in our current issue
Issue: November 2007
Middle-Earth by Way of Sonoma

by: Anthony Dias Blue

A visit to Benziger Family Winery is like dropping in on Middle-Earth. The winery, nestled in the hills behind the town of Glen Ellen, is a world unto itself. The only difference is: there are no hobbits around, just Benzigers—quite a few of them.

What sets the Benziger Family Winery apart from most other wineries is the fact that it is a completely biodynamic estate. This means that the ranch is an entirely closed system that utilizes its own natural resources in cultivation. There are no pesticides, fungicides, herbicides, synthetic fertilizers, or other non-natural ingredients used on the property. Events during the growing season are tied to phases of the moon and such exotica as fermented cow manure and silica are part of the viticultural system.

Prior to becoming the most avant-garde wine estate in California, the Benziger family lived in New York. The patriarch of the family, Bruno, was president of Park Benziger, a Manhattan importer of Scotch whisky. Mike Benziger, now the president of the winery, is one of seven offspring of Bruno—five boys and two girls.

Mike came to California after college and worked for the Beltramo family in Menlo Park in retail and then at Stony Ridge. He and his wife, Mary, liked the idea of getting their own place in California and in 1980 they bought a rundown ranch in Sonoma. “The whole property was 85 acres,” Mike remembers, “but the place was a junkpile—only 4 acres of vines. We bought it from a crazy old guy.” Once the purchase was complete all the Benzigers started moving to California.

The first harvest was 1981. “It was a very warm year,” Mike remembers. “It became evident that we weren’t going to have tanks or a winery in place by the time the grapes rolled in. So we went down to the Sonoma dumps and rented two old milk trucks. They couldn’t even be driven up here; they had to be towed up. We put Sauvignon Blanc in one and Chardonnay in the other. My mom went down to the store three times a day to get dry ice. Somehow we got through. We got the wine into barrels. The next year we were kind of tricked into entering these wines into the Sonoma Harvest Fair judging. We didn’t even go because we didn’t want to be embarrassed. Later we found out that the milk truck Sauvignon Blanc won the sweepstakes and the Chardonnay was runner-up. It was dumb beginner’s luck.”

Bruno Benziger knew nothing about wine and wanted the boys to bottle the 1982 vintage immediately so he could sell it. “We were trying to develop our Glen Ellen label, so we said, ‘Okay, Bruno, we will buy you a batch of wine, you sell it and stay out of our hair.’ We bought a couple thousand gallons of Cabernet and bottled it under the Glen Ellen Proprietor’s Reserve label. In one month he sold the whole lot, just like that. So every year we would go out and buy a bit more and price it at $4.99 or so. Our first year we bottled 235 cases and the year we sold it—1993—we were at 3.9 million cases.”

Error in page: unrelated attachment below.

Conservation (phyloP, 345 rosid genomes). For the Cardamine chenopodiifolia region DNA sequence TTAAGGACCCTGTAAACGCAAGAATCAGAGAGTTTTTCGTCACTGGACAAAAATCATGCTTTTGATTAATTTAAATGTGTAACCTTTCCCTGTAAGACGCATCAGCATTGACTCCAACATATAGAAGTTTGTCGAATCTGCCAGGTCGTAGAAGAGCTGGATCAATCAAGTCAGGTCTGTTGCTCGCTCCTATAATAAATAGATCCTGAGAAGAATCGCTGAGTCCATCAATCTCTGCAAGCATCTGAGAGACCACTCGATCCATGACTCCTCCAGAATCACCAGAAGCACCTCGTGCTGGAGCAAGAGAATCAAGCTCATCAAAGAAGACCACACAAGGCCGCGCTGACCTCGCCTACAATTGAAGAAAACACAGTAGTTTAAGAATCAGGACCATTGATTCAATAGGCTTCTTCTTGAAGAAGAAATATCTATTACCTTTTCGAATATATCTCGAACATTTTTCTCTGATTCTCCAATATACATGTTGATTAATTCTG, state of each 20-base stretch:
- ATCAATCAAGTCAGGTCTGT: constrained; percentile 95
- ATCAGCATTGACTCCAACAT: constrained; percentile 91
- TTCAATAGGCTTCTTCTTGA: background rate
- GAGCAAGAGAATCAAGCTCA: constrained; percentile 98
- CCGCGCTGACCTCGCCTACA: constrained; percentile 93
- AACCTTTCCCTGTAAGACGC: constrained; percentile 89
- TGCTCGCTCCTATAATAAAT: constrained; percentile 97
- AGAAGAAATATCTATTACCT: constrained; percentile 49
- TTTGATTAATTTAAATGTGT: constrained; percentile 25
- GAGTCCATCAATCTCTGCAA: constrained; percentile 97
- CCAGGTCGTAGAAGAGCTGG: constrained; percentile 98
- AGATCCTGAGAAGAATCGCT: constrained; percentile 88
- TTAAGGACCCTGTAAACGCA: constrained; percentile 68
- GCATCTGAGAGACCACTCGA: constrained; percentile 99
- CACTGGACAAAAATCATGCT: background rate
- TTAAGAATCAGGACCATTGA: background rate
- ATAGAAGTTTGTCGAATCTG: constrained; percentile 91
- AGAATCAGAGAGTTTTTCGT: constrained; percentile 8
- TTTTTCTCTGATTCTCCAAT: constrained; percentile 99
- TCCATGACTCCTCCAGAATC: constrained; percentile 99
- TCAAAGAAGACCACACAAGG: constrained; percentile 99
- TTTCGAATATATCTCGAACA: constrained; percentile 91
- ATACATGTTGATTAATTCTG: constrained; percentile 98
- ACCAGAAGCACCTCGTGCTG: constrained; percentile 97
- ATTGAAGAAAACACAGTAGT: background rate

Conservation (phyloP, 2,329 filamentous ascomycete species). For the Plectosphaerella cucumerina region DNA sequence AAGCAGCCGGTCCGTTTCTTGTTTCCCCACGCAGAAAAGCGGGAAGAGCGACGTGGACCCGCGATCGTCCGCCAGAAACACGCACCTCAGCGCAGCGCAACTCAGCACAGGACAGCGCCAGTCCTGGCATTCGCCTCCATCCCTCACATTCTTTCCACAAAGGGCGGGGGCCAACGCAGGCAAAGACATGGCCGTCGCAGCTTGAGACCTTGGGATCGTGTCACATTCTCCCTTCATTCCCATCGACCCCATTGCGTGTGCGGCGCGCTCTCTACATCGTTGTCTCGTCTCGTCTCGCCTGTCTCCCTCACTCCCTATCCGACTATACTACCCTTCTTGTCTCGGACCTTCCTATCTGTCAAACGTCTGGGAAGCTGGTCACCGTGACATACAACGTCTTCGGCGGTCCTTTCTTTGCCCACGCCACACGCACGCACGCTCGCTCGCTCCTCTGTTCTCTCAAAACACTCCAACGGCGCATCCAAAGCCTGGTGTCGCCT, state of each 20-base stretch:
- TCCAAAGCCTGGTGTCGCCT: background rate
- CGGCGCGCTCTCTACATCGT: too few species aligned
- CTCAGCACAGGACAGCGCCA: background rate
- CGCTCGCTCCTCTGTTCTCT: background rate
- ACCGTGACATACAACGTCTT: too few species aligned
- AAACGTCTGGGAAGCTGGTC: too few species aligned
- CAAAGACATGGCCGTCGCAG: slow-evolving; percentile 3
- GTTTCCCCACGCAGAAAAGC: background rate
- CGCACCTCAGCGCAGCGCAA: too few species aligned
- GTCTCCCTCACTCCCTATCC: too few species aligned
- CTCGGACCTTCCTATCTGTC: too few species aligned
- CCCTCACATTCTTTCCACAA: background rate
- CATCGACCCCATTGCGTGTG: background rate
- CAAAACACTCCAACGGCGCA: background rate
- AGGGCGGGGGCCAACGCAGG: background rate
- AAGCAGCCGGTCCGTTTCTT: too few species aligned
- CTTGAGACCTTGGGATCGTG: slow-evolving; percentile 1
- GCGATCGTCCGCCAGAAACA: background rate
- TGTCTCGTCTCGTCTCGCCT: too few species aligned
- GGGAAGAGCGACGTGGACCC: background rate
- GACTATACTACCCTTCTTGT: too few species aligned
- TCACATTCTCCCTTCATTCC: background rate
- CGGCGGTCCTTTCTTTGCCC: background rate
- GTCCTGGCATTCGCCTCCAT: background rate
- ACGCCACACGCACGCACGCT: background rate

The Benzigers sold the Glen Ellen label to British conglomerate Grand Metropolitan (which eventually became Diageo) for $140 million. The brand is now marketed by The Wine Group, the third largest wine company in world.

The sale of Glen Ellen allowed the Benzigers to concentrate on the Benziger brand. They also built another winery nearby dedicated to the Imagery label, the entire production of which is sold almost entirely at the winery and online. Brother Joe Benziger is in charge of Imagery, which has a sizeable gallery of art commissioned for the brand’s striking labels.

“In 1995 we started to research this whole idea of organics and sustainability,” Mike told me. “In 1996 we made our commitment to biodynamics on this ranch.” This meant a complete, top-to-bottom overhaul of all farming practices. “After exploiting this property during the Glen Ellen days, we needed to do something to help heal it. What I saw in biodynamics was the ability to heal a property faster than any other form of agriculture. Biodynamics is homeopathic agriculture.”
 

“Biodynamics is homeopathic agriculture.”
 
The Biodynamic Farming and Gardening Association defines biodynamics “a science of life-forces, a recognition of the basic principles at work in nature, and an approach to agriculture which takes these principles into account to bring about balance and healing.”
Outlined in the 1920s by Austrian esoteric thinker Rudolf Steiner, biodynamics was ignored for decades. After World War II chemicals were regarded as the best modern tools for commercial agriculture. Slowly, however, over the past few decades the idea of organics and then biodynamics has become more and more mainstream. More than four-hundred wineries—some of the world’s finest—have embraced biodynamic methods.

A tour around the Benziger property is the best way to convince yourself that biodynamism works. The vineyards are opulent and healthy, as are the supporting plantings of flowers and vegetables. There’s the hum and aroma of nature in its purest form. A taste of Benziger Family wines is another strong indication of the power of biodynamics. “We are very proud of what we have accomplished here,” Mike Benziger says. Justly so.

 

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